FORESNIC ENGINEERING investigations into the attacks on the World Trade Center (WTC) in New York last month are expected to take six months, the engineer in charge of the work said this week.
Construction Technologies Laboratories senior vice president Dr Gene Corley, who has been appointed to lead the WTC and Pentagon investigations said that detailed forensic site investigations in New York only began last week.
Speaking at the American Society of Civil Engineers' annual conference in Houston, Corley said his teams hoped to model the structural behaviour of buildings during the attacks using video footage, satellite photography of debris flow, and materials sampling.
'We are involved in data collection and analysis of the towers and buildings which collapsed. But we will also be looking at buildings which did not collapse to see how they stood up and what damage they did receive, ' said Corley.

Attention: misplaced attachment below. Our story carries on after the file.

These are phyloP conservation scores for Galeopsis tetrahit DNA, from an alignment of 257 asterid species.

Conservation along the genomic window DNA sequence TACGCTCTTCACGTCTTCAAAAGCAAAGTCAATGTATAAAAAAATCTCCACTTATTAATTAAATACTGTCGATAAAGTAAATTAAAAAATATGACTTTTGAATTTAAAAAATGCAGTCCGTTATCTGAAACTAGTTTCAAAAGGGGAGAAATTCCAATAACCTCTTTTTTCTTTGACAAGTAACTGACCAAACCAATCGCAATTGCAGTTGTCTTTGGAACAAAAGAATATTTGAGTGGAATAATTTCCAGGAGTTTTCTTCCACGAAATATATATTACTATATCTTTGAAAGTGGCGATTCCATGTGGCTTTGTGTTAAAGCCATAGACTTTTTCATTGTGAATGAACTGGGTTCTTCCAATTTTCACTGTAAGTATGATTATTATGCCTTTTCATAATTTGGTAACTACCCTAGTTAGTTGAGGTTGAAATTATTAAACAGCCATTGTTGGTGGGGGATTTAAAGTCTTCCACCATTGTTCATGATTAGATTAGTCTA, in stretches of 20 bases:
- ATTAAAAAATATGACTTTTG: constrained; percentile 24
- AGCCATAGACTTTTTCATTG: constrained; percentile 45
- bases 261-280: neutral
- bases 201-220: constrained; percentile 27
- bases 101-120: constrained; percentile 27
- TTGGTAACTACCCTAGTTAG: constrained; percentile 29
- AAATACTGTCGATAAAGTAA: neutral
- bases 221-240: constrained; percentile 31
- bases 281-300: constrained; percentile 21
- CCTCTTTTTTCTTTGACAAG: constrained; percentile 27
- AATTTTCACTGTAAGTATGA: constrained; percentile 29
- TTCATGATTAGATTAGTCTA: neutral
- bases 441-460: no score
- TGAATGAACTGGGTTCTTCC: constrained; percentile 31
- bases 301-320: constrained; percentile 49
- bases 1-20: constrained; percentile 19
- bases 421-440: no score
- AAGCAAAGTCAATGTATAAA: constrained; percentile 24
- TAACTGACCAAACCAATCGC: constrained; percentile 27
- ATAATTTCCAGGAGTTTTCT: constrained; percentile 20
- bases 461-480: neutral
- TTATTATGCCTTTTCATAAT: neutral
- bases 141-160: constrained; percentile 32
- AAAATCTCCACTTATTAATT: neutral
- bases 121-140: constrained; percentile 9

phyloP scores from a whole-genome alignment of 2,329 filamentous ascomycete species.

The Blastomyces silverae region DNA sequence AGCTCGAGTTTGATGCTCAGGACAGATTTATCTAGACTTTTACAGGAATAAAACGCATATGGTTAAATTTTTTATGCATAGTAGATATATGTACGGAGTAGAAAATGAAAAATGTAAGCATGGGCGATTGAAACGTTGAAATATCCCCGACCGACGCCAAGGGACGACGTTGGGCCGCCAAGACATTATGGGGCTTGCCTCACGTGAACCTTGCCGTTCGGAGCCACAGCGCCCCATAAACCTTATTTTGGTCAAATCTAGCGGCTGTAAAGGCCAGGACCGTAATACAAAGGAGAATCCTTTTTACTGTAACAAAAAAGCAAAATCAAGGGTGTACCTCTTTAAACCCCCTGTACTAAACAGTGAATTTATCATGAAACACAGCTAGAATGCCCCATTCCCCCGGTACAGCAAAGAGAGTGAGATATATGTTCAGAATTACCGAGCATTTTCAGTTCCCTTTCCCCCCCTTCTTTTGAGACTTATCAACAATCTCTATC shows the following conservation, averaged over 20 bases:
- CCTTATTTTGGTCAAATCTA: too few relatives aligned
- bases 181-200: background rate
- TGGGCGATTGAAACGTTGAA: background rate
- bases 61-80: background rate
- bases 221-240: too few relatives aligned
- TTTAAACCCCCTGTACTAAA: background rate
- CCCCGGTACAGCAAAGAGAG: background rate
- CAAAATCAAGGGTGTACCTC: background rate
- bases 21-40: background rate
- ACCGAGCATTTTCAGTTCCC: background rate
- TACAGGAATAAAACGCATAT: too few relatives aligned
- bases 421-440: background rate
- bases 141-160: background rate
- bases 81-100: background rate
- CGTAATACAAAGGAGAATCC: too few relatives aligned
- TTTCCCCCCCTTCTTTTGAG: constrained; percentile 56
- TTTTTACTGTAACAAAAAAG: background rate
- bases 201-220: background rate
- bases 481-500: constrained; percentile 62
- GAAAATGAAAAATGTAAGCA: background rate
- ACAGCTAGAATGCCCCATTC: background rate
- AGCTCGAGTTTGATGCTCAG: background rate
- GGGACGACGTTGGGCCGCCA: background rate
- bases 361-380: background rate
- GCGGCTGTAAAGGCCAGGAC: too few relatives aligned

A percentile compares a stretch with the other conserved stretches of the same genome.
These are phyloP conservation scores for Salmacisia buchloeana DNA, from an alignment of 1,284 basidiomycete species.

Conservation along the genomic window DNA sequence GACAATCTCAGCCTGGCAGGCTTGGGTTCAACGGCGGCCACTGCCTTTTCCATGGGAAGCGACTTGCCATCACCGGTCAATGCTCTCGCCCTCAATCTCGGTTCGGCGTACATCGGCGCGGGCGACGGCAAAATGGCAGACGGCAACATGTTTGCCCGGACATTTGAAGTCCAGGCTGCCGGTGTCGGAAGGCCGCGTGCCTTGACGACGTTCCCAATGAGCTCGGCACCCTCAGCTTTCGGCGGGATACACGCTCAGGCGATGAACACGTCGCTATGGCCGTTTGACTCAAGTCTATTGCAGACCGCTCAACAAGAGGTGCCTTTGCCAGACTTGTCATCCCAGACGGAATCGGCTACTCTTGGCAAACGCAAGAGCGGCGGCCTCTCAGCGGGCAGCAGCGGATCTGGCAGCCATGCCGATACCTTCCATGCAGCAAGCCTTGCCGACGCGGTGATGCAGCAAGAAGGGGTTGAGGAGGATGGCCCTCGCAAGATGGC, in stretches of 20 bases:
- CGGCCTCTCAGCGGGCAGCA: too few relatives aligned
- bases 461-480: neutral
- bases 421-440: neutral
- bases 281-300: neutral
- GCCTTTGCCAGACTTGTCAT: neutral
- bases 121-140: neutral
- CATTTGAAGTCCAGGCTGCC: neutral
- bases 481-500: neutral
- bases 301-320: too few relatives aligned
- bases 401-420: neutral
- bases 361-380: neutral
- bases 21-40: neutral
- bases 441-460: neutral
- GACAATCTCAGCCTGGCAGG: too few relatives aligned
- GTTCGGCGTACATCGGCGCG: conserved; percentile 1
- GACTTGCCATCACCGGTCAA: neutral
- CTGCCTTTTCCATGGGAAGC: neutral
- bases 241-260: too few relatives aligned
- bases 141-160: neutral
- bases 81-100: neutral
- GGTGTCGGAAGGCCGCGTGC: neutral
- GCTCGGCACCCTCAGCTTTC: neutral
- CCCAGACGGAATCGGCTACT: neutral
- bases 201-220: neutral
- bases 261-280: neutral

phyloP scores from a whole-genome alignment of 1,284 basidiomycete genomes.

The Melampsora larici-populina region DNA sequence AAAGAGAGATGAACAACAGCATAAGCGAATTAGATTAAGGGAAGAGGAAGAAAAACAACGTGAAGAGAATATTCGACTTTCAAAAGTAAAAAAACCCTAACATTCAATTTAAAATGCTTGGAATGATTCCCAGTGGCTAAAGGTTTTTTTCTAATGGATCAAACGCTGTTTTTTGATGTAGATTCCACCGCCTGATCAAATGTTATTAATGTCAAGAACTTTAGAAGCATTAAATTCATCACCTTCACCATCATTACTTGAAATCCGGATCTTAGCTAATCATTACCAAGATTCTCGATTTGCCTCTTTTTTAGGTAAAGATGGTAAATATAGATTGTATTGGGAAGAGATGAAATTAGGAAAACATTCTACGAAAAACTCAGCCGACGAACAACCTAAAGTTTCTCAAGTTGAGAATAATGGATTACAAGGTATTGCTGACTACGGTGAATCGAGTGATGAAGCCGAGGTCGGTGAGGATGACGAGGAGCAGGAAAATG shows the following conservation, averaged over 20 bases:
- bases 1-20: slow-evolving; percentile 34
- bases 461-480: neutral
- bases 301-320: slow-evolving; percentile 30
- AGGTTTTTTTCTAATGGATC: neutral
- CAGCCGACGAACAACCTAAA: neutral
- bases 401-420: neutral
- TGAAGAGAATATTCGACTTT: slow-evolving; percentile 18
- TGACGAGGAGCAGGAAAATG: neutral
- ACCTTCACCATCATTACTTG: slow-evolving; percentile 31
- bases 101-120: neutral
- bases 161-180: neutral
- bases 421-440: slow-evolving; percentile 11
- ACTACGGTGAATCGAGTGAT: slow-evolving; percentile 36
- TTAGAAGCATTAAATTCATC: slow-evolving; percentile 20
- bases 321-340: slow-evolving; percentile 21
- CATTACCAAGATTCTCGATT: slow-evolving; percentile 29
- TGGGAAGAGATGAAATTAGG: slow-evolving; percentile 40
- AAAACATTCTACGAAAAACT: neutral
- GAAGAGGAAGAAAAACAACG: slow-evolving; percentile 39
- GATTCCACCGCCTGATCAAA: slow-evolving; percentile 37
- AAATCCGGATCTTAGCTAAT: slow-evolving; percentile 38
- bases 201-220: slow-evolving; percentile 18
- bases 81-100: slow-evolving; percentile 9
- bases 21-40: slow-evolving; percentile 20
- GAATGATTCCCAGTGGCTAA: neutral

He said initial investigations have discovered that two thirds of the columns along one side of WTC1 tower were lost in the first attack.
'This was a tremendous reduction in the capacity of the building, and speaks extremely highly of the ability of the structure to survive after a hit by an aircraft, much bigger than anything ever anticipated, ' he said.
He defended the performance of the buildings. 'They were designed for the impact of an aeroplane and survived that. As badly damaged as they were, you would expect eventual collapse if the fires couldn't be put out.
But they stayed up long enough to allow around 25,000 people to get out alive, ' he said.
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